As the steadiest, most conservative character in the movie to parallel the plots of “The Chosen One” in a story that is otherwise as accurate and coherent as a later season of “Riverdale,” it’s no surprise that Agatha gets lost in the shuffle. She doesn’t shed much light in the very hasty opening scenes either, since her friendship with Sophie is poorly drawn before the girls are taken away to the School of Good and Evil and categorized in the “wrong” places – Agatha in the good school, Sophie in the evil.
This may seem like a clerical error that is easy to resolve, but there is nothing straightforward in a school that is for some reason responsible for maintaining the moral equilibrium of the entire universe. In The Good School, Agatha learns how to be a beautiful princess from the playfully boob Kerry Washington, whose upbeat but frenetic performance hints at how a Disneyland host can act as the Westworld equivalent. She meets dweeby Prince Charming – his last name is “Charming”, and his father is a king – and flirts with Tedros (Jamie Flatters), King Arthur’s son, who helps reinforce the idea that people are more than meets the eye.
Mostly, Agatha just stands around and seems understandably confused by all the nonsense around her. She seems to share my bewilderment about what all these plastic pieces are supposed to be for or based on, as Feig and David Magee’s uncharacteristically lumpy, laugh-free text apply incident to incident without any overarching sense of mystery or purpose. The “School of Good and Evil” isn’t serious enough about its world – or its relationship to ours – to enjoy the details.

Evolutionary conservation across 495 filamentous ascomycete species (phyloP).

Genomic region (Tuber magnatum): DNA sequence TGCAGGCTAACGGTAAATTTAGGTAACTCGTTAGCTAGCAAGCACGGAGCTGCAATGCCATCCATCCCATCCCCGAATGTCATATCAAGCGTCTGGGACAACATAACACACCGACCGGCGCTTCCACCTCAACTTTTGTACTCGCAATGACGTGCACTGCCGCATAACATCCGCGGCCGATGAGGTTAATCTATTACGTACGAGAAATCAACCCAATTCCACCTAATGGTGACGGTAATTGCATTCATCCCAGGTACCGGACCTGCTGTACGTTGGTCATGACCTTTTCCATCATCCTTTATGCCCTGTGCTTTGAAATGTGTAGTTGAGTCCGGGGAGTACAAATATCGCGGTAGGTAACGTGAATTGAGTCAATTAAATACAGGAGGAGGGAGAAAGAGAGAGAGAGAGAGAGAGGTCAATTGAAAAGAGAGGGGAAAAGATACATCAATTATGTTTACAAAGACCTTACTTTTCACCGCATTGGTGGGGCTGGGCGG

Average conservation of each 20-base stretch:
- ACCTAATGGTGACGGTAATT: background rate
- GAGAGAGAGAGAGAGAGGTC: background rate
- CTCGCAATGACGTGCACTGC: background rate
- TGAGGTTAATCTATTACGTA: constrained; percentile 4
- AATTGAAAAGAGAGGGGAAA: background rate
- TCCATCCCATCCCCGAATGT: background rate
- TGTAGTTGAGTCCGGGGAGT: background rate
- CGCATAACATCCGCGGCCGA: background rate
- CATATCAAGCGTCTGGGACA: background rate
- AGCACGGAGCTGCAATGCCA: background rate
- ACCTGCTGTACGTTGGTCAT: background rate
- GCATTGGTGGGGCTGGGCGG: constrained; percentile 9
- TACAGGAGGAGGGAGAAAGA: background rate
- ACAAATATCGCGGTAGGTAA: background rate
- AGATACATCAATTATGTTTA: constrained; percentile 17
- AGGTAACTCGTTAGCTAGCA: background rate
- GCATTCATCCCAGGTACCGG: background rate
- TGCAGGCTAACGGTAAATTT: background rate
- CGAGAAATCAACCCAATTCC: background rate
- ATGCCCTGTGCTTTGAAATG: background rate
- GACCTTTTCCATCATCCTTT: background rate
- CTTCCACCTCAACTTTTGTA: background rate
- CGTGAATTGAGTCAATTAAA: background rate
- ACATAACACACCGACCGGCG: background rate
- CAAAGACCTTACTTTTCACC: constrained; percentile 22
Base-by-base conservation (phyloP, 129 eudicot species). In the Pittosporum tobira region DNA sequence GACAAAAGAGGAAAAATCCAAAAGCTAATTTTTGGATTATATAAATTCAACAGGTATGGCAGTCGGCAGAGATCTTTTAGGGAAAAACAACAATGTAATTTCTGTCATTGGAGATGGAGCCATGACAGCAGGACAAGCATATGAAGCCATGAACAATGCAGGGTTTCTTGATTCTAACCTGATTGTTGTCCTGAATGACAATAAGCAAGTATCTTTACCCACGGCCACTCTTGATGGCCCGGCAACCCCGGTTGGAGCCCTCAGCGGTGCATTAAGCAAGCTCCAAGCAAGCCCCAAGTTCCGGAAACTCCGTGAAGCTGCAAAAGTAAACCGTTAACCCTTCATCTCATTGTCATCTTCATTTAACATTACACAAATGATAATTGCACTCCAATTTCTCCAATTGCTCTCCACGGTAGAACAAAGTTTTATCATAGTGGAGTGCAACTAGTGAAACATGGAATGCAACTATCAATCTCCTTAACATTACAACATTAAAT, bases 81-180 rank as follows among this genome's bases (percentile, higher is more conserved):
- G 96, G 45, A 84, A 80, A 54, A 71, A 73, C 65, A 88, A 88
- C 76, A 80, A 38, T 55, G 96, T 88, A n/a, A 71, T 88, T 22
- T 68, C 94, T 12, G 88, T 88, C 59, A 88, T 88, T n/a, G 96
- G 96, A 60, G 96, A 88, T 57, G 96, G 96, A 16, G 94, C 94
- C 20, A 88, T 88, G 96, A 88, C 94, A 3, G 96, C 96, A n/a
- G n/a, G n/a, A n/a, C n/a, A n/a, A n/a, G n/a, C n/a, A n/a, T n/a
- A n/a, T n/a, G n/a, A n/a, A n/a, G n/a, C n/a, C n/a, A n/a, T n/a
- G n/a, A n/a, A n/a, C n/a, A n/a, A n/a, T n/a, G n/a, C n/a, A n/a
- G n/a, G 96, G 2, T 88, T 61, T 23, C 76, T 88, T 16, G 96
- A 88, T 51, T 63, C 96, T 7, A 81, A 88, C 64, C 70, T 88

The film’s only consistent narrative arc concerns Sophie’s jerky transition from princess in training to a bonafide witch, as an ambitious Cinderella is gradually tempted by the dark side. ‘School of Good and Evil’ is often too crowded and messy to impenetrable any of its messages – both heroines have so many friends that are barely written – but there’s an unusual bite in the scene in which sadistic Mrs. Theron Lisso cuts Sophie’s hair because the girl’s beauty supposedly obscures her evil internal. Surrendering to the role she has been assigned unleashes darkness that Sophie didn’t know she had, and darkness flourishes without Agatha around.
Of course, beauty is always in the eye of the beholder, and ugliness is a relative thing in such a hideous cinematic world. “The School for Good and Evil” is never quite as eye-catching as the recent Tim Burton films it seems to have inspired – it co-produces Joe Roth – but its flashy colors and starkly bad CGI charm only contribute to the film’s pervasive vulgarity.
It’s a vulgarity that Feig sometimes manages to overcome through splendor or violence; Renee Calvuse’s quirky costumes pop off the screen (Theron’s baby appearance suggests unholy love between Carrot Top and Miss Trunchbull), while many special effects are replaced by clever animation or sheer fantasy. Examples of the latter include a sequence parodying “the girl with the dragon tattoo” to offbeat new endings, its typical cartoonish violence of the movie that often goes to the jugular where “Harry Potter” may have happily settled afterward.
If only “School of Good and Evil” told a story that purposefully established the relationship between students and readers, perhaps it would provide viewers with something more of them might enjoy watching.
“School of Good and Evil” is now streaming on Netflix.